Due to the success of my #AATstories video article, I have had hundreds of messages from students aiming to start up their own bookkeeping business. Most of the students are at the end of their studies. They also have experience which makes it a little easier for me to guide them in the right direction. However, if you aren’t qualified or have no experience this may help you in the future. Following on from this I have decided to do a short checklist of where to start. Hopefully, this can help new business owners keep focus.
This list is meant as a guide only, feel free to message me directly if you require personal bespoke advice.
Firstly, apply for your licence with your awarding body! This means filling out an application whereby you decide what services you will offer, and prove your experience in each service. I applied through AAT which was the only way for me as they completely changed my life. #AATlicencedaccountant
Remember, you can apply for a Bookkeeping licence after Level 3 if you are in a rush to get started, instead of waiting until after Level 4. However, before you can offer any services there are some legal requirements:
- MLR Supervisory – To carry out work on behalf of clients you must ensure you have a Money laundering supervisor. If you are AAT, ICB or IAB Qualified you can apply for MLR through their awarding body. If ACCA, CIMA, ICAEW etc your licence is also covered by the awarding body. If no professional licence, however, you can apply for MLR from HMRC.
- Professional Indemnity Insurance – You must have professional indemnity insurance to carry out bookkeeping work. Check with your awarding body for the levels required. I have used AXA as AAT Members receive discounted insurance.
- ICO Certification – If you handle information for individuals you are required to be compliant with data protection legislation and register with the Information Commissioners office.
AAT or any other accountancy body for that matter has a code of Ethics. Integrity, Objectivity, Professional competence and due care, Confidentiality, Professional behaviour. To gain a licence we are required to sit a test to ensure we understand and are compliant.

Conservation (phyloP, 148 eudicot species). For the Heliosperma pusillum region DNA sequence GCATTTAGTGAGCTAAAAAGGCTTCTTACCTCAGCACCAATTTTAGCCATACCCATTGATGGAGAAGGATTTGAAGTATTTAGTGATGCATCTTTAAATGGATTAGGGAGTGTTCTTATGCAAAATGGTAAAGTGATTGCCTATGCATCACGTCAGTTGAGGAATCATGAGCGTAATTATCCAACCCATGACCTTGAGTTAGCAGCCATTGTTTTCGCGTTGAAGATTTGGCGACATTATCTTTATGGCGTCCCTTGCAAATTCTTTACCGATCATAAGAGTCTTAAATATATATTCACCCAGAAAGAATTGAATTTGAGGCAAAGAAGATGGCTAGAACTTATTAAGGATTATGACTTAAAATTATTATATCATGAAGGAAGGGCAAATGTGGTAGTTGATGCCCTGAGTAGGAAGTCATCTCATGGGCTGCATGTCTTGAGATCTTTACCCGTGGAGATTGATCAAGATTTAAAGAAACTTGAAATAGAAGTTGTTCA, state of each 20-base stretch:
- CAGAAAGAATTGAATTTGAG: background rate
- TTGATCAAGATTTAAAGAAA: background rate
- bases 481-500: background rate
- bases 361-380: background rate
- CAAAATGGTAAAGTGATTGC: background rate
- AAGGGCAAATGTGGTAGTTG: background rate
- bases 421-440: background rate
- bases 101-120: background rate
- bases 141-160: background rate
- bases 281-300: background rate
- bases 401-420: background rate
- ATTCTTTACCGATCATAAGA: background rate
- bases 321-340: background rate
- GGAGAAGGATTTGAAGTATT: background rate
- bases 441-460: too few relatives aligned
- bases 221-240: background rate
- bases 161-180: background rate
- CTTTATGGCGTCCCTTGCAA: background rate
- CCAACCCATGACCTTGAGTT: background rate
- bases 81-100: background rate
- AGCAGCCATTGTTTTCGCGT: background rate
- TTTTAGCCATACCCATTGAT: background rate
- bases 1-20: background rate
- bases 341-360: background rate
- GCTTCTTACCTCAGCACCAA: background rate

- Professional competence and due care – Remember not to offer, or try to carry out any work you are not experienced in, or confident you can do!
Once you have your licence, MLR, Insurance, ICO etc you are ready to go and find your first client. I would advise business cards for networking, a website ( a one-page landing page will do with contact details and services offered), and set up Facebook, Twitter, and most importantly a Linkedin Profile! Contact local accountants, you would be surprised how many will reply, even just to offer you guidance.
Once you gain your first client do the best job you can, giving them an amazing service and you will find they tell their business pals. (This may not happen overnight). I personally had only one client for the first 6 months in my business. Before you know it though you will have grown a successful practice.
The best advice I can give here is :
Do what you say you are going to do.
Don’t let people down
Be focused on the client when working with them,
try to be clear and consistent when giving your advice.
Lastly, and by no means least, keep up with your CPD! You are now a business owner and will never stop learning.
- Register for as many online accountancy blogs, and magazines as you can.
- Get involved with online discussions and try to offer advice where you can.
- Refer anything outside your area of expertise to an expert
- Set up links with local and national accountancy practices
Good luck with your new business, Go set the business world on fire with your Unique bespoke practice. Have faith in yourself, you got this